– Drill multiple wells with solar pump systems, a storage tank at
     the top of a hill, and a gravitational distribution network.
       • Conditional on funding and community support
   – Pilot PV system installed during the Implementation in June
     2008 will connect to this system; therefore it is critical that the
     solar pilot design consider parameters of pumping to the top of
     the hill.
  Intermittent Slow Sand Filtration:
       www.biosandfilters.org




“Under suitable circumstances, slow sand filtration may
be not only the cheapest and simplest but also the most
effective method of water treatment”

- World Health Organization’s Water and Sanitation
Division
      Overall Slow Sand Efficiency
• More than 90% of fecal
  coliform
• 100% of protozoa and
  helminths
• 50-90% of organic and
  inorganic toxicants
• 95-99% of zinc, copper,
  cadmium and lead
• < 67% of iron and
  manganese
• <47% of arsenic
• all suspended sediments   http://www.nesc.wvu.edu/ndwc/pdf/OT/TB/TB14_slowsand
                            .pdf
                 Logistics: SSF Filter
• The concrete tanks will be made
  at the Church in the center of
  Bamendjou, 5 minute drive.
    – Equipped with a concrete mixer

• Once cured, the concrete tanks
  will be approximately 211.71 lbs.

• The water committee will have a
  list of volunteers from the
  community, who will assist our
  team in lifting the concrete tanks
  into the Chief’s truck, which will
  transport the tanks to the village.
                Logistics: SSF Filter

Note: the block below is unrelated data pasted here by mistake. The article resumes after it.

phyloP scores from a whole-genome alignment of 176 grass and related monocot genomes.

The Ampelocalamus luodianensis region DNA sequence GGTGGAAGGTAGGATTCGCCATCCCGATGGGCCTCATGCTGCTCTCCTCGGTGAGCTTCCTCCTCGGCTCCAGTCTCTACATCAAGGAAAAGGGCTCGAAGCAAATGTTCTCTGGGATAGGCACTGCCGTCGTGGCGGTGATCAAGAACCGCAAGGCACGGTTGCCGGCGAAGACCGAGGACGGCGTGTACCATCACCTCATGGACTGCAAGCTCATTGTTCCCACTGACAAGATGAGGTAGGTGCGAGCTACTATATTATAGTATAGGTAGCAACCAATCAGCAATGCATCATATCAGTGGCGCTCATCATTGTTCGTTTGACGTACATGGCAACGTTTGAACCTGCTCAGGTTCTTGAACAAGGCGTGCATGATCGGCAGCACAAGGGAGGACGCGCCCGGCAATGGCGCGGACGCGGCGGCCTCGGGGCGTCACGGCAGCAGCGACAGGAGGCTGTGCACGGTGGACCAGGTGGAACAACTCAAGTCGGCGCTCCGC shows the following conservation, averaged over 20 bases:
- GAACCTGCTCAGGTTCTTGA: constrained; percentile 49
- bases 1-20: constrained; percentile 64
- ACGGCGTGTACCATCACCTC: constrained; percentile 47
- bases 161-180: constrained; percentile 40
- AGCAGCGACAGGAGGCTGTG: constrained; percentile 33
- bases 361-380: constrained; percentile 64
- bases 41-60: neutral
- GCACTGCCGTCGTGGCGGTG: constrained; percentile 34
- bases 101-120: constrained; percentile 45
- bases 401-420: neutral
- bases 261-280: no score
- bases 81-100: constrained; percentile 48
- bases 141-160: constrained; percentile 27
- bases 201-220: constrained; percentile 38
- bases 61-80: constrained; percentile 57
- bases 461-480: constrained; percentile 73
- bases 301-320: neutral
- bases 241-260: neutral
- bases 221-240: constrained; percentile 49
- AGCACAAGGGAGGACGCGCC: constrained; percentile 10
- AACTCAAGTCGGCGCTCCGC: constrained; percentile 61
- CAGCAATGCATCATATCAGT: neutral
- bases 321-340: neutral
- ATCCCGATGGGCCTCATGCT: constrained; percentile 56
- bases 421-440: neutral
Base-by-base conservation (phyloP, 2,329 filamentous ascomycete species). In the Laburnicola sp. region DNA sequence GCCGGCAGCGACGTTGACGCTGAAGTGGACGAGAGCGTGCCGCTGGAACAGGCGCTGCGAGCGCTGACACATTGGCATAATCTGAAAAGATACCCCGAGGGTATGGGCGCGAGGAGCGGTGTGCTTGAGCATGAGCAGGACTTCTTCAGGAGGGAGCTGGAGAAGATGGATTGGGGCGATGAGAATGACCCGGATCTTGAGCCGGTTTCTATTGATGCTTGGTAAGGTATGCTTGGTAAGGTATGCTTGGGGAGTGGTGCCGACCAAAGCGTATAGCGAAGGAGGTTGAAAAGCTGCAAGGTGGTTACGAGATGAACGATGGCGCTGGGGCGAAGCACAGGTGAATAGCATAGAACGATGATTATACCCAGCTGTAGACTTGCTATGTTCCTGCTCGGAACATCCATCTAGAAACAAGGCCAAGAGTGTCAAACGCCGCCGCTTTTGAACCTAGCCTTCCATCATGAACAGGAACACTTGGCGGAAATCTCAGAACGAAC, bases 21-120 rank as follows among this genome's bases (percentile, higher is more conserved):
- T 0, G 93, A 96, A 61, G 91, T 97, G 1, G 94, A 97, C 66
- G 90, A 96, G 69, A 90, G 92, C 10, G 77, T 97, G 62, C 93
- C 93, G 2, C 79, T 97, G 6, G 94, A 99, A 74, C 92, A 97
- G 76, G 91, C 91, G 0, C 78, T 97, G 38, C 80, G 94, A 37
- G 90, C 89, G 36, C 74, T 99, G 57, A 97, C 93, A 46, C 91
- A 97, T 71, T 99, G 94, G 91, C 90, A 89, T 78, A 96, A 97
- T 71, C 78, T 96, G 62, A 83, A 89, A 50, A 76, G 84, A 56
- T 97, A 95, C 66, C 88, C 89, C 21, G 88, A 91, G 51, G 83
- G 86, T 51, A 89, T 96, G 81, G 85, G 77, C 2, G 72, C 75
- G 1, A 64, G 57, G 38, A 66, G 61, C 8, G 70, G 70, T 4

• EWB- UD will bring 2
  previously constructed molds
  to the village

   – Six filter containers should be
     cured and ready to be filled
     by the end of our two week
     implementation trip.
       • Two will be a week into
         developing the schmutzdecke
         layer.

   – Six more concrete containers
     will be somewhere in the
     curing process before the
     team leaves the community.
                Current Work
• Customizing design plans
  (www.biosandfilter.org)
• Building steel household SSF molds to be left
  with the community
• Prototyping slow sand filteration using a
  combination of un-sifted sand and a layer of
  iron in a concrete tank
  – Will test and analyze results
              Pilot PV System: Phase I
• Lay cement slab and cinder block base for 2 x 1000L storage tanks
• Remove hand pump from borehole well with the assistance of a
  technician from Baffousam
• Install a solar-powered submersible pump
• Cap well and run PVC pipe from the pump to two 1000 L storage tanks
• Wire a float switch from inside the tank to the controller.
• The PV panels will be located on the opposite side of the road on a pole
  mount and will also be wired to the controller.
        Pilot PV System: Phase II
• Serves 405 people
  or 13.5% of the
  population at 15
  Liters per person per
  day
• System will be
  expanded in future
  to include
  – larger storage tank
  – multiple drilled wells
  – distribution network
PV and Pump Sizing
            11 SQF-2 Grunfos Pump
            Grundfos CU 200 control
Storage Tank
        Community Ownership and
             Contribution
• Water Committee will recruit volunteers for
  construction prior to arrival
• Fee on individual basis decided by water committee
• Local mission concrete brick making facility
• Monitored and supported by Peace Corps Volunteer in
  community
• Community members and ACREST, a local NGO, will be
  trained in solar system
• Water Education campaign by HydroSante, local NGO